Share this article
The rooftop bar at Naked for Satan, a popular hangout on Brunswick Street. Photo / Visit Victoria
Alanah Eriksen catches Melbourne Cup fever on a long-weekend getaway to one of the most stylish cities in Oz.
Months into Auckland’s third major lockdown, the thing that got me through were images of all-inclusive resorts.
Lying on a sun lounger, sipping a mojito, lapping up the rays.
But when the opportunity came to enjoy my first post-pandemic trip, going somewhere to lounge around, like we’d been doing for almost three years, didn’t have the same appeal.
But a foodie, fashionable, fun extended weekend in Melbourne – only a four-hour plane trip from Auckland – was just what the doctor ordered.
Throw in a hotel room with a king-sized bed that doesn’t have to be shared with a husband, baby, dog and cats and I’m well and truly sold.
My room on the 38th floor of the Sofitel on Collins had panoramic views of the city, including the Yarra River, the Eiffel Tower-esque Arts Centre Melbourne and the iconic Melbourne Cricket Ground.
Up too early because of the time difference and with a credit card burning a hole in my pocket, I hit the CBD only to discover most things don’t open until 10am. It meant I got to enjoy a walkabout through some of the city’s famous sites among the bustle of office workers.
The graffiti-adorned AC/DC Lane, named after the Aussie music heroes and once home to the infamous band hangout Cherry Bar, was a highlight.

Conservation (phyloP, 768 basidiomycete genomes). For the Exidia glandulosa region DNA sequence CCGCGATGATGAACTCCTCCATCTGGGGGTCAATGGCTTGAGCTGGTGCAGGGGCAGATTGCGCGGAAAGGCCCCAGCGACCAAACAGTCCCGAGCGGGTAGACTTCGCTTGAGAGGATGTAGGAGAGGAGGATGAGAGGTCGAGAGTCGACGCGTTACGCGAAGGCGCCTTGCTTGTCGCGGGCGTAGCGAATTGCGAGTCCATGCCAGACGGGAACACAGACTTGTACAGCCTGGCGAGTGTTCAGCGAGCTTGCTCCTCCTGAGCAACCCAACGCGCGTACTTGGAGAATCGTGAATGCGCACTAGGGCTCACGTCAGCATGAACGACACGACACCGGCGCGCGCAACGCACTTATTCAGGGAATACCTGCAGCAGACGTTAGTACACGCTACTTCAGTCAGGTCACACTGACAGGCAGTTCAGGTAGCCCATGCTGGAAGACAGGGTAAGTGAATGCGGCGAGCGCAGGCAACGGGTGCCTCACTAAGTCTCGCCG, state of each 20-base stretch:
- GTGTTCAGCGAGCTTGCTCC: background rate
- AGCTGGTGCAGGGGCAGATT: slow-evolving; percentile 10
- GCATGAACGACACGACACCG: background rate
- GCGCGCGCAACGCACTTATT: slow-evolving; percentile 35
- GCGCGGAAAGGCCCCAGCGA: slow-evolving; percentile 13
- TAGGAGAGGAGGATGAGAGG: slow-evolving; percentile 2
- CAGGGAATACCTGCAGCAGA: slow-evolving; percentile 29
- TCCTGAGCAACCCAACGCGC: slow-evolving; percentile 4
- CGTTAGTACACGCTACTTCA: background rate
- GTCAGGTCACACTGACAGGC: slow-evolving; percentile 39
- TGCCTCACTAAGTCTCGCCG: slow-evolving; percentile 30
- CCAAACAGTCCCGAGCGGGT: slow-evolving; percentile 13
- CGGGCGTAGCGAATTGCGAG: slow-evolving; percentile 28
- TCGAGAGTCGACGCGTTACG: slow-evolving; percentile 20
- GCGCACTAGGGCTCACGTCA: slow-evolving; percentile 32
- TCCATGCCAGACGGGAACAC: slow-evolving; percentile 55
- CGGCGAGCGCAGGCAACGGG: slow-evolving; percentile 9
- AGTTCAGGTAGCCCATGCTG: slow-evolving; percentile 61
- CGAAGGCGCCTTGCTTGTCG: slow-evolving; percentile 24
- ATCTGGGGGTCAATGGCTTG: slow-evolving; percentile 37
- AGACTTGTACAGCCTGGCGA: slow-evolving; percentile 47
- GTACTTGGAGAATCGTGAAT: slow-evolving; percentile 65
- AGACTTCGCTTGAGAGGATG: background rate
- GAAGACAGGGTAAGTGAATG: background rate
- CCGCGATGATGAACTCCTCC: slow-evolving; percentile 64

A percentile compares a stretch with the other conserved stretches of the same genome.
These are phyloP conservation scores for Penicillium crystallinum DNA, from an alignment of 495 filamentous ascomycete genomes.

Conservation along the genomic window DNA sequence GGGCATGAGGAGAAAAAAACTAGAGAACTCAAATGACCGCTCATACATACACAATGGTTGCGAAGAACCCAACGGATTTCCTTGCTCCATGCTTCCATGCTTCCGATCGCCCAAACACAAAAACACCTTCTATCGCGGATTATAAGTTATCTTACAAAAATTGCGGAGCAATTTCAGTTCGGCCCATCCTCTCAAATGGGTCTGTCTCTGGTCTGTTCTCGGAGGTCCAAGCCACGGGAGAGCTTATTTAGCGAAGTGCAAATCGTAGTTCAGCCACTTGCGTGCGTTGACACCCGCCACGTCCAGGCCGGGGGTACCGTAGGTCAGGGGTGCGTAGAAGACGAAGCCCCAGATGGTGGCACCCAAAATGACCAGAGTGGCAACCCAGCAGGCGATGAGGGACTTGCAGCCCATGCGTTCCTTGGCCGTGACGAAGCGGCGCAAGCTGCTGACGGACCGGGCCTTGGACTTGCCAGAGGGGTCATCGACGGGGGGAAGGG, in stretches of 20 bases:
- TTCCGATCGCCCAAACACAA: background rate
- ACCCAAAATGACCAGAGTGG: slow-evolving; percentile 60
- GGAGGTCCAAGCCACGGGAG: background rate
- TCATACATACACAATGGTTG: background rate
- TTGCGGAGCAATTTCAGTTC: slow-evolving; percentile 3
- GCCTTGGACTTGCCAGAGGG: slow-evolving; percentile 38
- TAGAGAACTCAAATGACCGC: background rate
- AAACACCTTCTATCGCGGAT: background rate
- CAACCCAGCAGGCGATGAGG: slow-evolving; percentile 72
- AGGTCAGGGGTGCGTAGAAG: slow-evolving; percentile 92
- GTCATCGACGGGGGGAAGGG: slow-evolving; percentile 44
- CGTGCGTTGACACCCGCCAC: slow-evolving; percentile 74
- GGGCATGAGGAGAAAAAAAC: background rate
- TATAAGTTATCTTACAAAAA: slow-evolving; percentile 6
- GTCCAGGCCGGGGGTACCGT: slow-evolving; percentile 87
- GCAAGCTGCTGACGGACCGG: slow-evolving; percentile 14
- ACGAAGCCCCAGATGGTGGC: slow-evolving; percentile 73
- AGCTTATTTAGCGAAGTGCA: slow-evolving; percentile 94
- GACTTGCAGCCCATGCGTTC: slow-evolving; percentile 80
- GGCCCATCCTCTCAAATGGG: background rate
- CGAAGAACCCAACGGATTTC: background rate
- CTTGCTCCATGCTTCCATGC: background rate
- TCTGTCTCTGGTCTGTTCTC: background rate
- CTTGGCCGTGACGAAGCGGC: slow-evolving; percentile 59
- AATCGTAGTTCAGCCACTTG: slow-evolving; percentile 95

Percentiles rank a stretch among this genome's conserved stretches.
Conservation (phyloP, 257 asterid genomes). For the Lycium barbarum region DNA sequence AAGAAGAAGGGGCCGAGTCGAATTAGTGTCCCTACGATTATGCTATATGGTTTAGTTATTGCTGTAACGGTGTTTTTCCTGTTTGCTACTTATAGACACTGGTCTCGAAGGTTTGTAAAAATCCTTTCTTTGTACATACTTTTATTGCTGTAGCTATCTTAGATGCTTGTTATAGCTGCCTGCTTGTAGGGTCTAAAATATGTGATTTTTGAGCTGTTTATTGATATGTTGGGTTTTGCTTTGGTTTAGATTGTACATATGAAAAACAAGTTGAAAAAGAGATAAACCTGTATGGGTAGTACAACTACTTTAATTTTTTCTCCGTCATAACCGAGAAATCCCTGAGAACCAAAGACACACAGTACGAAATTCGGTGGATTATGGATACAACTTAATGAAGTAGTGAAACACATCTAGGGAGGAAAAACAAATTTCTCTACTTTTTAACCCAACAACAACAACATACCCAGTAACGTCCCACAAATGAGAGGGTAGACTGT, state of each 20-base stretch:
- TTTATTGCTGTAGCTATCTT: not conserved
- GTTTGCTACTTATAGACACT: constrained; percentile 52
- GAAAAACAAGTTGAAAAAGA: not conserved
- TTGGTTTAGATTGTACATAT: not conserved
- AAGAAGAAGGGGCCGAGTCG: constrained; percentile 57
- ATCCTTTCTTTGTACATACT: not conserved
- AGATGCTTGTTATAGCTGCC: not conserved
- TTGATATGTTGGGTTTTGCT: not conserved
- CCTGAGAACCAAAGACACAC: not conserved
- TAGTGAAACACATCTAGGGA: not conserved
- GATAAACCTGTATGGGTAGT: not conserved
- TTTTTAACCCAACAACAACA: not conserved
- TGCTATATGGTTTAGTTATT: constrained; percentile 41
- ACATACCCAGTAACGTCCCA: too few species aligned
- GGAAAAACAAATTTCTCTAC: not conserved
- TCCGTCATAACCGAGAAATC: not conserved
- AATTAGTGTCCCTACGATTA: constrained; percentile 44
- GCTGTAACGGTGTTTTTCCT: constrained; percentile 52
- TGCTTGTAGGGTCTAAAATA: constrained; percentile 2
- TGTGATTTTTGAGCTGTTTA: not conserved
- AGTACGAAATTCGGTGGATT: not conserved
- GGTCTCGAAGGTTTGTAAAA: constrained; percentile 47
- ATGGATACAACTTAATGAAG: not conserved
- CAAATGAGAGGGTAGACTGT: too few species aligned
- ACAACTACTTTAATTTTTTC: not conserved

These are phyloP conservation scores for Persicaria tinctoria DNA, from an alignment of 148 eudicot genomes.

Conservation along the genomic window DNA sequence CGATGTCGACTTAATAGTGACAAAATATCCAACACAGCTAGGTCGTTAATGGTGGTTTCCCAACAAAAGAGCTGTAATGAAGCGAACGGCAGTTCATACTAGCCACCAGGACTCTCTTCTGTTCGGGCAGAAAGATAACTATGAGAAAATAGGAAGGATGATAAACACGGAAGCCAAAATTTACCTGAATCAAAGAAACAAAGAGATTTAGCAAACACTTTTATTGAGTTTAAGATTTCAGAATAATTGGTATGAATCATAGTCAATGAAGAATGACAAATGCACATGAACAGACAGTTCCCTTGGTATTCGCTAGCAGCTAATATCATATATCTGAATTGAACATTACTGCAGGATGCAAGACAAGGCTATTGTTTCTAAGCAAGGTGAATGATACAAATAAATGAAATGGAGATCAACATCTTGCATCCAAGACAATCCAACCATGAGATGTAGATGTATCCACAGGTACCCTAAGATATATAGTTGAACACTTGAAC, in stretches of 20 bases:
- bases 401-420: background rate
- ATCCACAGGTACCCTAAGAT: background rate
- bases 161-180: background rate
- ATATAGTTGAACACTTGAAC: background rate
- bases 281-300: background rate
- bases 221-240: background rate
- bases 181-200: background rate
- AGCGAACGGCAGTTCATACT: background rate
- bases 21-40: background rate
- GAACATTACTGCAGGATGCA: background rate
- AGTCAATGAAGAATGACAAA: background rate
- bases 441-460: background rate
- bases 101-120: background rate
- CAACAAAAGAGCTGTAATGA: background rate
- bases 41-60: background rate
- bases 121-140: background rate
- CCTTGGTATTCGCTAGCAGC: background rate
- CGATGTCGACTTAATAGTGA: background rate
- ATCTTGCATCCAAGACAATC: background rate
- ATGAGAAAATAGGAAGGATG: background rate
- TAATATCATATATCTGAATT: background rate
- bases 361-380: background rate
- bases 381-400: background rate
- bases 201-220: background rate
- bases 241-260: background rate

A stroll through Federation Square – a venue for arts, culture and public events – and along the Yarra among the early-morning runners and bikers, before a chai latte at the historic Flinders St railway station, killed just enough time before heading to the mall.
Along the way was Chinatown on Little Bourke St – apparently the longest continuous Chinese settlement in the western world. It was too early to enjoy any Asian treats but I’d been to Melbourne 10 years earlier and reminisced about the cute little market stores with trinkets as well as the dumplings I’d enjoyed with friends.
Finally, the shops were open and the two massive downtown malls – Melbourne Central and Bourke Street Mall did well out of me. The former is more high street-style labels like Sportsgirl, while the latter houses high-end stockists and department stores such as David Jones and Myer.
Myer had started selling racewear for upcoming Melbourne Cup events, a couple of which I got to enjoy, including a 60-year anniversary black-tie event for the Myer Fashion in the Field – the competition’s renowned style competition.
Five hundred guests dressed in their best packed into a glitzy ballroom at Flemington Racecourse – a short drive from my hotel.
As we walked in, screens showed fashion looks from over the years, including Princess Diana when she attended, aged 24, in 1985. She didn’t disappoint in a navy and white suit by British designer Bruce Oldfield with a hat by Australian-born milliner Freddy Fox.
We were treated to a fashion show of Myer’s latest product lines – providing inspiration for some spring carnival wear.
A blue leather-clad Dami Im, a Korean singer who emigrated to Australia at age 9, provided the entertainment. Im represented Australia at the Eurovision Song Contest 2016 in Stockholm, placing second and achieving the highest Eurovision Song Contest score for Australia.